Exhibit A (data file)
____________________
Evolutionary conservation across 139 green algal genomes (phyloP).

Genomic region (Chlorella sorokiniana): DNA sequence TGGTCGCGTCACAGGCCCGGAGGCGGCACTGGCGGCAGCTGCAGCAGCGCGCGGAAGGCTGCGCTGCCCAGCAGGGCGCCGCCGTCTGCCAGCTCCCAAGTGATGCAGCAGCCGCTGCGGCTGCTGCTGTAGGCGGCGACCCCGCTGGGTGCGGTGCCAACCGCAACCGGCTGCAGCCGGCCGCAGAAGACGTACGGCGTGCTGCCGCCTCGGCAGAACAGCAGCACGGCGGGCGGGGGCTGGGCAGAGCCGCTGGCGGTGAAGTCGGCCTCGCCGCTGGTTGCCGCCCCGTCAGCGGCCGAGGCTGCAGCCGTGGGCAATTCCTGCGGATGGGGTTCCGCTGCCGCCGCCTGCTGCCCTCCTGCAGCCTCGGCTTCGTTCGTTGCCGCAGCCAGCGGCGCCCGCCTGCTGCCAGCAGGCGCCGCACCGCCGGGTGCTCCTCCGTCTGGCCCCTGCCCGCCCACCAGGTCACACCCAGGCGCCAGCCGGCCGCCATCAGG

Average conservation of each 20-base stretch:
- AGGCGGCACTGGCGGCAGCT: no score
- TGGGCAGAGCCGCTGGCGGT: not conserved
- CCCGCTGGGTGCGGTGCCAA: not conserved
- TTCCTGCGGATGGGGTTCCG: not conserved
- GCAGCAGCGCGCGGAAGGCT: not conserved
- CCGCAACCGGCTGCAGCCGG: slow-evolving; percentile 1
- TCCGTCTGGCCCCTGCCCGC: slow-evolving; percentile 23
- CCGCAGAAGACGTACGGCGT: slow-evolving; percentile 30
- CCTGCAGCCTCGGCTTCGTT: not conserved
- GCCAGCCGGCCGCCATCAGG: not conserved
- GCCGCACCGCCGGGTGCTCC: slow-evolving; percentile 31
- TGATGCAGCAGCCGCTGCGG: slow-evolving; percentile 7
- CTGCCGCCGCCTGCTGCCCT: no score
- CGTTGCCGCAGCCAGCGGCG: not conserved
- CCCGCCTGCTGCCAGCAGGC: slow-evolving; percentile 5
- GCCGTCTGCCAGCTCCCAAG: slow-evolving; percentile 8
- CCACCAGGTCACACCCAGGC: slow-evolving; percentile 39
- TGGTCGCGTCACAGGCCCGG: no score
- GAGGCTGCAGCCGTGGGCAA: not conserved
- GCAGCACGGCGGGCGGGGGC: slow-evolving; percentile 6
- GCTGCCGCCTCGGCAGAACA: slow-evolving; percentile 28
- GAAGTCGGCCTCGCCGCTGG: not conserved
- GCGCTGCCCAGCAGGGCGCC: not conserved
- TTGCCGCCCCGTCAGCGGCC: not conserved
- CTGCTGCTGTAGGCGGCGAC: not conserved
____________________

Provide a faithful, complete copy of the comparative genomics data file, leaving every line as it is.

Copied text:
Evolutionary conservation across 139 green algal genomes (phyloP).

Genomic region (Chlorella sorokiniana): DNA sequence TGGTCGCGTCACAGGCCCGGAGGCGGCACTGGCGGCAGCTGCAGCAGCGCGCGGAAGGCTGCGCTGCCCAGCAGGGCGCCGCCGTCTGCCAGCTCCCAAGTGATGCAGCAGCCGCTGCGGCTGCTGCTGTAGGCGGCGACCCCGCTGGGTGCGGTGCCAACCGCAACCGGCTGCAGCCGGCCGCAGAAGACGTACGGCGTGCTGCCGCCTCGGCAGAACAGCAGCACGGCGGGCGGGGGCTGGGCAGAGCCGCTGGCGGTGAAGTCGGCCTCGCCGCTGGTTGCCGCCCCGTCAGCGGCCGAGGCTGCAGCCGTGGGCAATTCCTGCGGATGGGGTTCCGCTGCCGCCGCCTGCTGCCCTCCTGCAGCCTCGGCTTCGTTCGTTGCCGCAGCCAGCGGCGCCCGCCTGCTGCCAGCAGGCGCCGCACCGCCGGGTGCTCCTCCGTCTGGCCCCTGCCCGCCCACCAGGTCACACCCAGGCGCCAGCCGGCCGCCATCAGG

Average conservation of each 20-base stretch:
- AGGCGGCACTGGCGGCAGCT: no score
- TGGGCAGAGCCGCTGGCGGT: not conserved
- CCCGCTGGGTGCGGTGCCAA: not conserved
- TTCCTGCGGATGGGGTTCCG: not conserved
- GCAGCAGCGCGCGGAAGGCT: not conserved
- CCGCAACCGGCTGCAGCCGG: slow-evolving; percentile 1
- TCCGTCTGGCCCCTGCCCGC: slow-evolving; percentile 23
- CCGCAGAAGACGTACGGCGT: slow-evolving; percentile 30
- CCTGCAGCCTCGGCTTCGTT: not conserved
- GCCAGCCGGCCGCCATCAGG: not conserved
- GCCGCACCGCCGGGTGCTCC: slow-evolving; percentile 31
- TGATGCAGCAGCCGCTGCGG: slow-evolving; percentile 7
- CTGCCGCCGCCTGCTGCCCT: no score
- CGTTGCCGCAGCCAGCGGCG: not conserved
- CCCGCCTGCTGCCAGCAGGC: slow-evolving; percentile 5
- GCCGTCTGCCAGCTCCCAAG: slow-evolving; percentile 8
- CCACCAGGTCACACCCAGGC: slow-evolving; percentile 39
- TGGTCGCGTCACAGGCCCGG: no score
- GAGGCTGCAGCCGTGGGCAA: not conserved
- GCAGCACGGCGGGCGGGGGC: slow-evolving; percentile 6
- GCTGCCGCCTCGGCAGAACA: slow-evolving; percentile 28
- GAAGTCGGCCTCGCCGCTGG: not conserved
- GCGCTGCCCAGCAGGGCGCC: not conserved
- TTGCCGCCCCGTCAGCGGCC: not conserved
- CTGCTGCTGTAGGCGGCGAC: not conserved